This is the 80th year of Scotland's unique Higher National qualifications, and the event was marked by a grand dinner last night (Thursday) in Edinburgh's Signet Library. Neil Munro and Tom Kelly look to their past and future
Higher National Certificates and Higher National Diplomas, which are of degree-equivalent status, are what give Scotland the edge in the number of under-21s who are in higher education, allowing us to claim that half the age group are in what is often wrongly referred to as "university", Neil Munro writes.
In fact, according to the latest figures for 2003-04, only 31 per cent of under-21s have a full-time university place; another 15.7 per cent are in FE colleges on higher education courses, mostly HNCs and HNDs (another 2.2 per cent are in HE institutions elsewhere in the UK).
The very first awards, offered in 1925 by the Royal Technical College in Glasgow (now Strathclyde University), were HNCs in mechanical engineering and chemistry. Now, with very enthusiastic backing from employers, they attract more than 32,000 new candidates every year who take around 480 HNC and HND courses in 46 subject areas.
While degrees tend to hog the headlines, the number of students emerging with HN awards is almost exactly the same as those awarded first degrees - around 20,000 each year. Anton Colella, chief executive of the Scottish Qualifications Authority, which issues HN awards, has described them as "one of the unsung successes of Scottish education".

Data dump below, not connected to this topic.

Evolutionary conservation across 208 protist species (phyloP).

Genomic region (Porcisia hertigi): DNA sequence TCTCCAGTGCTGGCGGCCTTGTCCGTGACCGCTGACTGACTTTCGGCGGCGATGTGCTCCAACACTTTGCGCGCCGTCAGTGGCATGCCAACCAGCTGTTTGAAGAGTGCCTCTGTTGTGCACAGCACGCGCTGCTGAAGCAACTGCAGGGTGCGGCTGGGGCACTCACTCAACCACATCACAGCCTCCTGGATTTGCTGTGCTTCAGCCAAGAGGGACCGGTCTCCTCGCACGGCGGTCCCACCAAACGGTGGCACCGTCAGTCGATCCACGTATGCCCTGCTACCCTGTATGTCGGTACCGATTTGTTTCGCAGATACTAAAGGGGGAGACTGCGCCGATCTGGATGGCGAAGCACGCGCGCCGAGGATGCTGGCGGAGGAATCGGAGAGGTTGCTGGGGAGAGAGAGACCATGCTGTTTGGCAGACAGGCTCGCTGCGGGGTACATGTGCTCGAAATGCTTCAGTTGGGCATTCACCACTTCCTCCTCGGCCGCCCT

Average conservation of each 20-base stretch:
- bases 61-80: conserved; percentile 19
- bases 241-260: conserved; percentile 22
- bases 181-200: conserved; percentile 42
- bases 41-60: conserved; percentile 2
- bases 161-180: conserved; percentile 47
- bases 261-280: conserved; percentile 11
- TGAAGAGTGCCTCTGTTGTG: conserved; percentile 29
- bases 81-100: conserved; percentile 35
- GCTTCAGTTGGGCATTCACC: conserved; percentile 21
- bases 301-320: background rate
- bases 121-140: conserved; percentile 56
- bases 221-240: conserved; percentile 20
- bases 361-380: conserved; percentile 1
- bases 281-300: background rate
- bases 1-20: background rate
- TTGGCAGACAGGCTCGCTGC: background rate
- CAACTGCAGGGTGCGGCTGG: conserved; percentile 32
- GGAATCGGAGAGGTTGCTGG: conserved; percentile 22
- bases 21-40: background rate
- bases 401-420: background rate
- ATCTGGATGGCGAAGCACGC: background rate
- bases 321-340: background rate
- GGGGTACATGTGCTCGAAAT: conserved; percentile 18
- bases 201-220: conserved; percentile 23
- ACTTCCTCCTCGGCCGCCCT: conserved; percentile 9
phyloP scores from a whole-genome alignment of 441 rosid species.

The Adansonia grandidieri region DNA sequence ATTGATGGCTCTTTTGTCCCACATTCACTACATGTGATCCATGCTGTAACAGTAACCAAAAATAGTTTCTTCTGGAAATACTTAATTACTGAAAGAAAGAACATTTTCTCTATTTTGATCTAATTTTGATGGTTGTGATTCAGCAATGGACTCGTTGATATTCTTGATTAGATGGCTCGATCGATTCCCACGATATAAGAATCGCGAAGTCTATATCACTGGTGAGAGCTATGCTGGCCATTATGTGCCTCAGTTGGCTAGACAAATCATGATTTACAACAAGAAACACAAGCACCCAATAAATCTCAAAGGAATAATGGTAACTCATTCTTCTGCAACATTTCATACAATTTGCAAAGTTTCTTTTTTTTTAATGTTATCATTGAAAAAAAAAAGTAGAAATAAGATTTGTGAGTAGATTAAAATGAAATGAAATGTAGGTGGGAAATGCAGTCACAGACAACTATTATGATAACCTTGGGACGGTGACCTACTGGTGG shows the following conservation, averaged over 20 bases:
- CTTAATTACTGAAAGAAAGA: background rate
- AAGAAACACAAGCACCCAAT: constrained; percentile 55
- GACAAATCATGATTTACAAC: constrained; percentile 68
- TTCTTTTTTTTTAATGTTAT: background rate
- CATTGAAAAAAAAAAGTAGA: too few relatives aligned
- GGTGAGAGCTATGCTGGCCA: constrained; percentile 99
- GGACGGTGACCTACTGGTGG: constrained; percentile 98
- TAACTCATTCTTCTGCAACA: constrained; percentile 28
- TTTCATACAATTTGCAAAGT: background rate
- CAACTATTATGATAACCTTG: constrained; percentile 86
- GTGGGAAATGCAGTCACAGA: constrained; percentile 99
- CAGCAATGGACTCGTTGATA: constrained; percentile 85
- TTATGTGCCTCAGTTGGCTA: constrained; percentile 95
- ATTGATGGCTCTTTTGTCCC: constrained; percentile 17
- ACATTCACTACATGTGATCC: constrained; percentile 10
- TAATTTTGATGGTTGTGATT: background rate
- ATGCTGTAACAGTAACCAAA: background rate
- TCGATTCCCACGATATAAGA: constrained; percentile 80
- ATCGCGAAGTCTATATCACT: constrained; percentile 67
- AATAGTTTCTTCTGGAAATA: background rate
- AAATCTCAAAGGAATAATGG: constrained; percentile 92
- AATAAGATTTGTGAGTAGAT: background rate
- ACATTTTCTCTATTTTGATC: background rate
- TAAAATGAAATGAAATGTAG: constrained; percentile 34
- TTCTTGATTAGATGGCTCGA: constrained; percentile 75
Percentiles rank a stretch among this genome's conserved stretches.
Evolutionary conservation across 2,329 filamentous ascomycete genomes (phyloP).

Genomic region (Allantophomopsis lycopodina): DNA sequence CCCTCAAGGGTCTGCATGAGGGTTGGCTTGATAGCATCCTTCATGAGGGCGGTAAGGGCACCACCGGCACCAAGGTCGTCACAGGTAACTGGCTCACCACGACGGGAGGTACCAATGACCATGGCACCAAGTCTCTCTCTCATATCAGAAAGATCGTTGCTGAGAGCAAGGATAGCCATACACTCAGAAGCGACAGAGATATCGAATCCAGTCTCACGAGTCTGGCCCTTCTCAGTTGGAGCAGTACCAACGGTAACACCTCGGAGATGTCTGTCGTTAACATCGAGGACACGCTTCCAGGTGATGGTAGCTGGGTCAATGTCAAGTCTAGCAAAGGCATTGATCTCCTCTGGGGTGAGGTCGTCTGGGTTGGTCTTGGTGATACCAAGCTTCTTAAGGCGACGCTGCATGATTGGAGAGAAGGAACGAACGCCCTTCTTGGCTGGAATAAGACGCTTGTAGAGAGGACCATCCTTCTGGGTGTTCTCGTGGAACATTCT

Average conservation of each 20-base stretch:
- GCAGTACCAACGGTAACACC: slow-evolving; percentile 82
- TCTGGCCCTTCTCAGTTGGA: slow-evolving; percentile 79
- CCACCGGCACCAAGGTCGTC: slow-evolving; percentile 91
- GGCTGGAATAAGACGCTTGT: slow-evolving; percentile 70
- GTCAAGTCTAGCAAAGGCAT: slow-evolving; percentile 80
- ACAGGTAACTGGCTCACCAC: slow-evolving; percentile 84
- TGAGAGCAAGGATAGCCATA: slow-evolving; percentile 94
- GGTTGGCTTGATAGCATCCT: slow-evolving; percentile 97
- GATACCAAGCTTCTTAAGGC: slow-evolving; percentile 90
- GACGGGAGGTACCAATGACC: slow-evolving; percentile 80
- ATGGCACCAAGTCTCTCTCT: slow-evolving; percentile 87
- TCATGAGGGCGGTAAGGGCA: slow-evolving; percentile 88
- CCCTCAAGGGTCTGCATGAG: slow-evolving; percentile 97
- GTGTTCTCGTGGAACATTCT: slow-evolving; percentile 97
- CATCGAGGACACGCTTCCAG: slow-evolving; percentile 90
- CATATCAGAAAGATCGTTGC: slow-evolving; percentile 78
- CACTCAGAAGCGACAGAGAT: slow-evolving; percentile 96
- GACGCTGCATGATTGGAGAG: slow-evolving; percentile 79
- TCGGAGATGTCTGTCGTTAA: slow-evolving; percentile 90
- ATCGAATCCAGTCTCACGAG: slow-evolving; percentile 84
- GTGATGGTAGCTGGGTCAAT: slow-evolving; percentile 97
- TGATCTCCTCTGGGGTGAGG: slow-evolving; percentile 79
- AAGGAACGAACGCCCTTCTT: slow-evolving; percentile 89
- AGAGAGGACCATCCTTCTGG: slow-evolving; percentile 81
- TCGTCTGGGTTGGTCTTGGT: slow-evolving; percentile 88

Figures from Glasgow Caledonian University's centre for research in lifelong learning show that HNs are already adept at delivering the Scottish Executive's agenda: compared to degree courses, they attract older people and more students from deprived areas, while also being more flexible.
Ministers have been treading a careful path, urging colleges and universities to collaborate so that more students with HN qualifications can enter the second or third years of degree courses - while at the same time stressing the importance of HN awards in their own right and not just as stepping stones to greater things.
This is not a straightforward process, however. Jim Gallacher, professor of lifelong learning at Glasgow Caledonian University, has pointed to three main problems facing students transferring from HN to degree courses: coming to terms with different curricula, making adjustments from college cultures to the ethos of universities and adapting to university teaching and assessment.
But the SQA and colleges have given HNs a makeover to streamline the number of programmes, which colleges had been developing alongside the SQA, and to dovetail them more with what both universities and employers say they need.
As for the next 80 years, Mr Colella believes HNs represent a more "flexible and dynamic product". The next step, having established their credentials at home, is to promote their kudos abroad.